277. affable

Standard

haircut-1007891_640The spring semester started up again last month and thus I haven’t had much time to write recently.

First, to my readers outside the United States, things are truly surreal here.

For the 74+ million citizens who did not (and will not) support the toupéd fucktrumpet our sketchy and antiquated electoral process installed as President, every day brings new, increasingly frightening portents that the government is run by truly incompetent, dangerous people.

So, in addition to school and work, the news has me constantly stressed out and anxious.

Yay.


Just over a year ago I started writing about identifying as demisexual. My views have evolved significantly since then, partly thanks to the work I did with my therapist last year to start pulling back the curtain on the machine of lies and bullshit my parents raised me with as fundamentalist evangelical Christians.

I did get some pushback from one reader who commented he didn’t understand my decision to stop identifying as gay. “I could acknowledge strong similarities with you on almost all of the points you made and I’m gay as a goose,” he wrote.

Another friend wrote to ask why I couldn’t identify as demisexual and gay, while another asked if “demisexual” wasn’t an adjective that could be applied to gay.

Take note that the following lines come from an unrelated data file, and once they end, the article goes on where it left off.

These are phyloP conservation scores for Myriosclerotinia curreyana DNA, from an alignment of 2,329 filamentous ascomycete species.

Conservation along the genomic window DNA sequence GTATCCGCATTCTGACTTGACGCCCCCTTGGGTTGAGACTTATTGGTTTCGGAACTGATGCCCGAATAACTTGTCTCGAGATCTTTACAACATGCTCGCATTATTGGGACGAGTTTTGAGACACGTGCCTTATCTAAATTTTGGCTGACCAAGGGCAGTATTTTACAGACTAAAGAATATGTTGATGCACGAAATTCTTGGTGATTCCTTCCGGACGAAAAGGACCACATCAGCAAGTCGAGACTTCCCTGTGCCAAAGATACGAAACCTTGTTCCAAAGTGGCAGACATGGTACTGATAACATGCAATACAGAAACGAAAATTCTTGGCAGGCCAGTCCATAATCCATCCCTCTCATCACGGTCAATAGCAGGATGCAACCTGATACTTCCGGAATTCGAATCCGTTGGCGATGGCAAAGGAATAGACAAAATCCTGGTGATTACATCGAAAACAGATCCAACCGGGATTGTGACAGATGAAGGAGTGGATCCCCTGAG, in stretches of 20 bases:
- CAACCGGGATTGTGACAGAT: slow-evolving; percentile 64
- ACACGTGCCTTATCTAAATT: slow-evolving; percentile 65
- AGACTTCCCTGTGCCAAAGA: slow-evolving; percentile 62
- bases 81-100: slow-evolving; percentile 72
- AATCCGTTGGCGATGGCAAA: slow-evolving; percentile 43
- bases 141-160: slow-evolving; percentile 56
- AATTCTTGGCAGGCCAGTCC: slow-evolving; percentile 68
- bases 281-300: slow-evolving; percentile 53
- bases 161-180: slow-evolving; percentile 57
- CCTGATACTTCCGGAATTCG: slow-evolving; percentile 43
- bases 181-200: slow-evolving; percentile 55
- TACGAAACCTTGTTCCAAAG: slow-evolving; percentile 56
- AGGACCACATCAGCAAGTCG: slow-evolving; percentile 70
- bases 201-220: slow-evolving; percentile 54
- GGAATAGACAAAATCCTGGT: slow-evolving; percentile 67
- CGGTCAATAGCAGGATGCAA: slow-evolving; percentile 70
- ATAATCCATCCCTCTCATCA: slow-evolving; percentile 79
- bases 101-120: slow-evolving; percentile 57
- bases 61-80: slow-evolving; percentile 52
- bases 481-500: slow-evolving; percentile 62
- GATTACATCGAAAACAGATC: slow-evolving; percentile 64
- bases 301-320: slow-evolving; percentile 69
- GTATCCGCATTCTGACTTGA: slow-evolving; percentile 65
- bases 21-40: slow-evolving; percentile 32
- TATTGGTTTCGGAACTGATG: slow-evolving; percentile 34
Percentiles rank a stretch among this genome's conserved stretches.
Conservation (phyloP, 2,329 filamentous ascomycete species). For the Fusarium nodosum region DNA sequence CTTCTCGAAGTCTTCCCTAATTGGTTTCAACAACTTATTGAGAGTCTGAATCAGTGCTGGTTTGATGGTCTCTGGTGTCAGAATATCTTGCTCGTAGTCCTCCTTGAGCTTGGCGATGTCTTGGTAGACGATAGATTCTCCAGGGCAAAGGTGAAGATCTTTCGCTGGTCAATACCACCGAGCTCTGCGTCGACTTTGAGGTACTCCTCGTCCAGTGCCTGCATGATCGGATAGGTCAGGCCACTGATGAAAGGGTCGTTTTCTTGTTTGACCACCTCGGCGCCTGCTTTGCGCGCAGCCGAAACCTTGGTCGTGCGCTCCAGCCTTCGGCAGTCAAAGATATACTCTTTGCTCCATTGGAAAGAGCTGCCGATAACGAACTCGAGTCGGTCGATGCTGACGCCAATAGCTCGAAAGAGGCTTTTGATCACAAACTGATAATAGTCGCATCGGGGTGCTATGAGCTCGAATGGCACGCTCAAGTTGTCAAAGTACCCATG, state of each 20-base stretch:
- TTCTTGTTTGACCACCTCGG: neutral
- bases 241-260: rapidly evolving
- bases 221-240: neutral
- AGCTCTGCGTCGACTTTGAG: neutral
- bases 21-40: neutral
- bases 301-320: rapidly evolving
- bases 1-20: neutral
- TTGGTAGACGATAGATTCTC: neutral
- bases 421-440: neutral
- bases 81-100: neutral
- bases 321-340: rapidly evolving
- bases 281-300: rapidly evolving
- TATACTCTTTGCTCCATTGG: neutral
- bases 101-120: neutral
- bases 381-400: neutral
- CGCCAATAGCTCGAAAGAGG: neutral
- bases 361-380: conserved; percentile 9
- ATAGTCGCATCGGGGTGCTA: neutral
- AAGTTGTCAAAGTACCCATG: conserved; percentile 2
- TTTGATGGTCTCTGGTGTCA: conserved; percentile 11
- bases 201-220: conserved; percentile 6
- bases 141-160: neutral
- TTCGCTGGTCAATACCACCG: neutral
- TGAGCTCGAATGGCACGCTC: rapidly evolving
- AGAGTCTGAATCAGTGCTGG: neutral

Still another wrote to express confusion at how I could discard a label he had fought for years to claim for himself.

In part, I want to address some of these comments and share some of the work I’ve been doing.


AVEN’s definition of demisexuality is “a person who does not experience sexual attraction unless they form a strong emotional connection with someone.”

While I knew demisexuality was on the “sexual” end of the asexual spectrum, I didn’t fully grasp how true it was for me.

As I’ve thought back over my teen years and sexual awakening, I realized that my sexual feelings have rarely been directed outward. They’re there, and I did (and still do) experience sexual arousal, but I don’t recall it being directed at anyone. I had crushes on guys, but the desire to do anything sexual was almost always absent.

My sexual fantasies were abstract—in hindsight, more about intimacy than sex.

I’ve been trying to determine if this was some kind of coping mechanism. That is to say, because I’d been taught those feelings were forbidden, my mind found a way to block them since they were inaccessible.

This might be the case. I’ve compartmentalized so many other feelings, so why not this too?

However, I’ve never been terribly interested in sex. I was always more focused on writing, practicing piano, or reading. Even today, I’d rather be cataloging than hooking up.

When I was having sex, whether with a boyfriend or some random from an app, I felt nothing. It was disorienting and alienating. The sensations were okay, but there was no connection.

As harsh as it sounds, frankly, I don’t think I was much attracted to any of the guys I dated.

I may as well have been masturbating.


This process of deconstructing my sexual upbringing has also resolved some issues with being externally defined.